*****Skyote #88 gets Bronze Lindy for "Airventure-Oshkosh 2016 Plans Built Champion"******

October, 2007

Welcome to "Skyotelog", the build record of Skyote #88. I assume that you are familar with the Skyote biplane. If not, you should visit http://www.skyote.org/ for a complete introduction to this unique but elusive biplane.

The posts are presented in reverse chronological order (newest first). Or you can click on one of the "Labels" to see all of the posts concerning a specific topic. Click on any photo for a larger image.

All my building experience is limited to Van's RV's so I have no experience with building tube and fabric or "plans building". I have much to learn so take everything I write with a grain of salt and reasonable skepticisim.

I do not intend to follow a "traditional" path for the construction of #88. I intend to employ low level technology and $ to reduce the construction time and difficulty where possible and practical. By low level technology I am referring to CAD, laser, waterjet, CNC. For example:

  • I have purchased a complete wing spar kit from Jerry Kerr.
  • A rib kit from Mr. Bartoe.
  • Brunton Flying Wires and Drag wires from Harvey Swack.
  • CNC profiled tube kits for the fuselage, tail feathers and landing gear from VR3.

In addition I have converted all of the wing fittings, brackets, links, lugs etc. to CAD and had them cut by water jet. I have designed a laser cut wing spar drill template/jig which positions the five spar components so that all of the holes can be drilled in a complete spar as an assembly. I plan to continue converting as many parts as I can to CAD so that I can reduce the "hand-made" components to a minimum.

Note: As of June 2015 I have over 100 CAD files which provide 600+ water jet cut parts for the Skyote.

While it takes a little time, converting the design to CAD is a great way to truly understand the drawings. plus a huge amount of information has been extracted from the rather complex drawings. This can be a great help to others in understanding and interpreting the design.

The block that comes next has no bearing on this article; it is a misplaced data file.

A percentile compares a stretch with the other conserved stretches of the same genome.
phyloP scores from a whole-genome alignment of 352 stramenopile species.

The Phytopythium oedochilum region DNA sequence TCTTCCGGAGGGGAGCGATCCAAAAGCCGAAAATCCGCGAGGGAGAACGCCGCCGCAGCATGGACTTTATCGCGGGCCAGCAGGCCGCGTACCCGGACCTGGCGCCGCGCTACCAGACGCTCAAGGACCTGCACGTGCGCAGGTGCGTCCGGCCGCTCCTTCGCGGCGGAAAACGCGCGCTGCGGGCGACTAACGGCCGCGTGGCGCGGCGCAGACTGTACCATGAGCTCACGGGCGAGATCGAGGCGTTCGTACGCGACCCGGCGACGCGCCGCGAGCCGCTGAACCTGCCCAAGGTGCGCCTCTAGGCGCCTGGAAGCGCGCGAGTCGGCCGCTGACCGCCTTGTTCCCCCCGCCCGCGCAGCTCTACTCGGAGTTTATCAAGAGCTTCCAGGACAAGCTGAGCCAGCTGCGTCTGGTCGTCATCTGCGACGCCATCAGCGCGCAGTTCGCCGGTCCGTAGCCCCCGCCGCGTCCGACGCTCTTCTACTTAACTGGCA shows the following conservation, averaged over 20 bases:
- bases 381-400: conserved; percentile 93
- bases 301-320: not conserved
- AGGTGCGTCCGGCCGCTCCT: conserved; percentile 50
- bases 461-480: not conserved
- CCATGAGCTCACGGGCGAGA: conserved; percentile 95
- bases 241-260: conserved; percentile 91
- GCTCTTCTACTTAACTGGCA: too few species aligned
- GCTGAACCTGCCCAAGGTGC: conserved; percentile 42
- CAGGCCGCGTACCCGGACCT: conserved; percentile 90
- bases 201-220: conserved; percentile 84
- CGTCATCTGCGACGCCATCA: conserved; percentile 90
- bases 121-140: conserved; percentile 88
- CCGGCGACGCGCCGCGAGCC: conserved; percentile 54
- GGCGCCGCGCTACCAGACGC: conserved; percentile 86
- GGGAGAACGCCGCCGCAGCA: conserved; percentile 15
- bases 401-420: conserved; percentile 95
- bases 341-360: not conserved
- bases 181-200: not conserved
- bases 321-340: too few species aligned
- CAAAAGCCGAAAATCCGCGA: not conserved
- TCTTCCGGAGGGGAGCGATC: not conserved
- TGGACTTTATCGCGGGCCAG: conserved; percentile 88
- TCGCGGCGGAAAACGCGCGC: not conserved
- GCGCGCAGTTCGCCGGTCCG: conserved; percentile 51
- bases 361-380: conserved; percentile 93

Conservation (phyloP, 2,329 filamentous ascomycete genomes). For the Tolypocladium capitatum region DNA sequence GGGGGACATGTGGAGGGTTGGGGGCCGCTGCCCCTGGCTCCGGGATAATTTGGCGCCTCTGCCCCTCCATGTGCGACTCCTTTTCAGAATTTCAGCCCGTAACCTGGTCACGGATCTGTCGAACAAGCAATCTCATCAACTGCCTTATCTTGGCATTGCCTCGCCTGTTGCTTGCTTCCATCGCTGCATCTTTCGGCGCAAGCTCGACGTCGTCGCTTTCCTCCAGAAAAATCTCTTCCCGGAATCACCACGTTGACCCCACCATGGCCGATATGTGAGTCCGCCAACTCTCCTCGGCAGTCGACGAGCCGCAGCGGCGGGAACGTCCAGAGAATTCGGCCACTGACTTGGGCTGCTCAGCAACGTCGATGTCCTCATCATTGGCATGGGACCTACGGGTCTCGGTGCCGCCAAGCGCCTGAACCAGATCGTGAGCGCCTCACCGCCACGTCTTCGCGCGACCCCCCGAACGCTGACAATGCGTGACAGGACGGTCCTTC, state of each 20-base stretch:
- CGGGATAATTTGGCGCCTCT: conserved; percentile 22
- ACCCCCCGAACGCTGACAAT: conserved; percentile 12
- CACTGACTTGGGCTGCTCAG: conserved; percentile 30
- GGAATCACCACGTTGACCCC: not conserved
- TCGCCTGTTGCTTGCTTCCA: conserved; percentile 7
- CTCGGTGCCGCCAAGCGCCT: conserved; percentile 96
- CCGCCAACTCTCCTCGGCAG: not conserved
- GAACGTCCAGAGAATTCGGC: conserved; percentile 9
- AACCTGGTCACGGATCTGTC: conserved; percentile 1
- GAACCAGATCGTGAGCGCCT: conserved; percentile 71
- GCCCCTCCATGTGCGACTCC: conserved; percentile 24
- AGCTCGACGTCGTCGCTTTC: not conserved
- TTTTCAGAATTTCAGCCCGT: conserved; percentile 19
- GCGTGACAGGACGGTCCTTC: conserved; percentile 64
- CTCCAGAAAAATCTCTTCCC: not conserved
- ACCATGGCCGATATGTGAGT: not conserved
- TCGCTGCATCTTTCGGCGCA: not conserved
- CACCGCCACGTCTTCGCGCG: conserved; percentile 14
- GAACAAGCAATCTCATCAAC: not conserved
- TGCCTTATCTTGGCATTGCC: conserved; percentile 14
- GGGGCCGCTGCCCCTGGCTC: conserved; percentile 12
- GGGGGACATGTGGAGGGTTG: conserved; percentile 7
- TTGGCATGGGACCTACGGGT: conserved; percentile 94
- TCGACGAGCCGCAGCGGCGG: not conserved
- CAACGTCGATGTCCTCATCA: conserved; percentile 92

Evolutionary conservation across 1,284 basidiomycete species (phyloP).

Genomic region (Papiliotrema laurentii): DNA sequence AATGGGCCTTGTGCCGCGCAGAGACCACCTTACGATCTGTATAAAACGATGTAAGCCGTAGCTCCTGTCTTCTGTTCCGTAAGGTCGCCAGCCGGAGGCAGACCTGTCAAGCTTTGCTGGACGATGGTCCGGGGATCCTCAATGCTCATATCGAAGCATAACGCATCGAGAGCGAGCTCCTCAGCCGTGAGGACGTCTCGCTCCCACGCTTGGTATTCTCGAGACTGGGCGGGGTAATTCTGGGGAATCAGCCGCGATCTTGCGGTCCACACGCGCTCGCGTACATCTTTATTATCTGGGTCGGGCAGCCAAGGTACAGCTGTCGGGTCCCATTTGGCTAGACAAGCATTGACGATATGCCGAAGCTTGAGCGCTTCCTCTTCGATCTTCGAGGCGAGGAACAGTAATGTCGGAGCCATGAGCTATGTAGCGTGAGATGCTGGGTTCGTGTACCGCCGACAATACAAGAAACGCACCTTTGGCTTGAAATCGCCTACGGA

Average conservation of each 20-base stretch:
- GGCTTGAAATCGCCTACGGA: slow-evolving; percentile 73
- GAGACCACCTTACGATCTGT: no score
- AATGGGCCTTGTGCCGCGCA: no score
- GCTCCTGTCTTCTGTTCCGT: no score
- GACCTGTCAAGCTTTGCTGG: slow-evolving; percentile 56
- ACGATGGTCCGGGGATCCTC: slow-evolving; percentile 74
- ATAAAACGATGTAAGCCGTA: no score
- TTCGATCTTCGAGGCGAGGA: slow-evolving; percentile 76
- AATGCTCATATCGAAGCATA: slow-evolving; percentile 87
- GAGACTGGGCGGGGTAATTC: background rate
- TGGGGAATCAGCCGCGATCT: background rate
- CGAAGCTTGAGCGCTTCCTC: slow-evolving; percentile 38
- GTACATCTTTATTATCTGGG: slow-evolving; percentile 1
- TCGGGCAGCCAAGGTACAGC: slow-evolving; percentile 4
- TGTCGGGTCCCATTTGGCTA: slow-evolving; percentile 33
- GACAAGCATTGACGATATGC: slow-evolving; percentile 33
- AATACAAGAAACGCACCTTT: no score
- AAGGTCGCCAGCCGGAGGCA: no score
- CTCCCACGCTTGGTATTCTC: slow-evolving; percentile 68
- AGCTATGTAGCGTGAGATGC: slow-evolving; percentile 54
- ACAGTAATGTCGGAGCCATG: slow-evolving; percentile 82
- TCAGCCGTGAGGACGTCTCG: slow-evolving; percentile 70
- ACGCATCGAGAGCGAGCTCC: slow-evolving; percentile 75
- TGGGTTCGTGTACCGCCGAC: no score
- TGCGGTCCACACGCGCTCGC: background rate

The Skyote is uniquely suited for conversion to CAD in that a "computer" was used in it's original design. I have read that Mr. Bartoe used a HP calculator to "compute" the design and dimensions of the Skyote. The plans show all of the critical dimensions to three decimal places for X,Y and Z axes.

Amazingly, when I put the design into CAD the resulting 3D models agree with Mr. Bartoe's thee decimal place dimensions about 99.9% of the time. I have found one discrepancy but less than 0.030"!

If you want to build your Skyote as cheaply as possible, or if you enjoy handcrafting the same parts over and over again then my approach to building is not for you!

If you want to build your Skyote in the minimum possible time with highly accurate parts then this approach may be the answer. I personally get a lot of satisfaction out of organizing the project so that it can be produced accurately. Hopefully some of this work will prove useful to others in the future.

Comments are welcome. I will respond as time permits

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Monday, June 28, 2010

Safety Harness

The safety harness is about 90% installed. The lap belts were anchored to the seat base tubes using a "wrap around" mount which eliminated the need for additional brackets. The lap belts will be close to the desired 45 degree angle.

The plans call for the shoulder belts to be mounted to the fuselage structure at the base of the turtle deck. I felt that this caused the belts to be angled sharply downward behind my shoulders which can cause spinal compression problems. I raised the shoulder belt penetration point to the top of the turtle deck. I will extend a cable attachment back to one of the fuse cross members near the tail. This will let the belts extend straight back from my shoulders and avoid the compression problem.

I bought the belts from Crowe Enterprises. Some of the RV guys are starting to use belts from Crowe. They make a very nice product and the price is much less than Hooker.


Saturday, June 5, 2010

Landing Gear Progress

The urethane die springs in the above picture are performing well so far. That means that they are holding up the weight of the airplane and engine with no sag over time. There is no pre-load applied so far but as the wings, fuel and pilot add additional weight some preload will be necessary to maintain full ride height. The limited pre-load will give a softer "cushy" ride for the first 1 to 2 inches of gear deflection.

I intend to experiment with one additional combination of spring diameter and durometer. The current springs are 60A durometer and 2.5 inches in diameter. The next trial will be with 70A durometer and 1.75 inch diameter springs. If the smaller diameter works as well it will save about 2 pounds of unnecessary weight.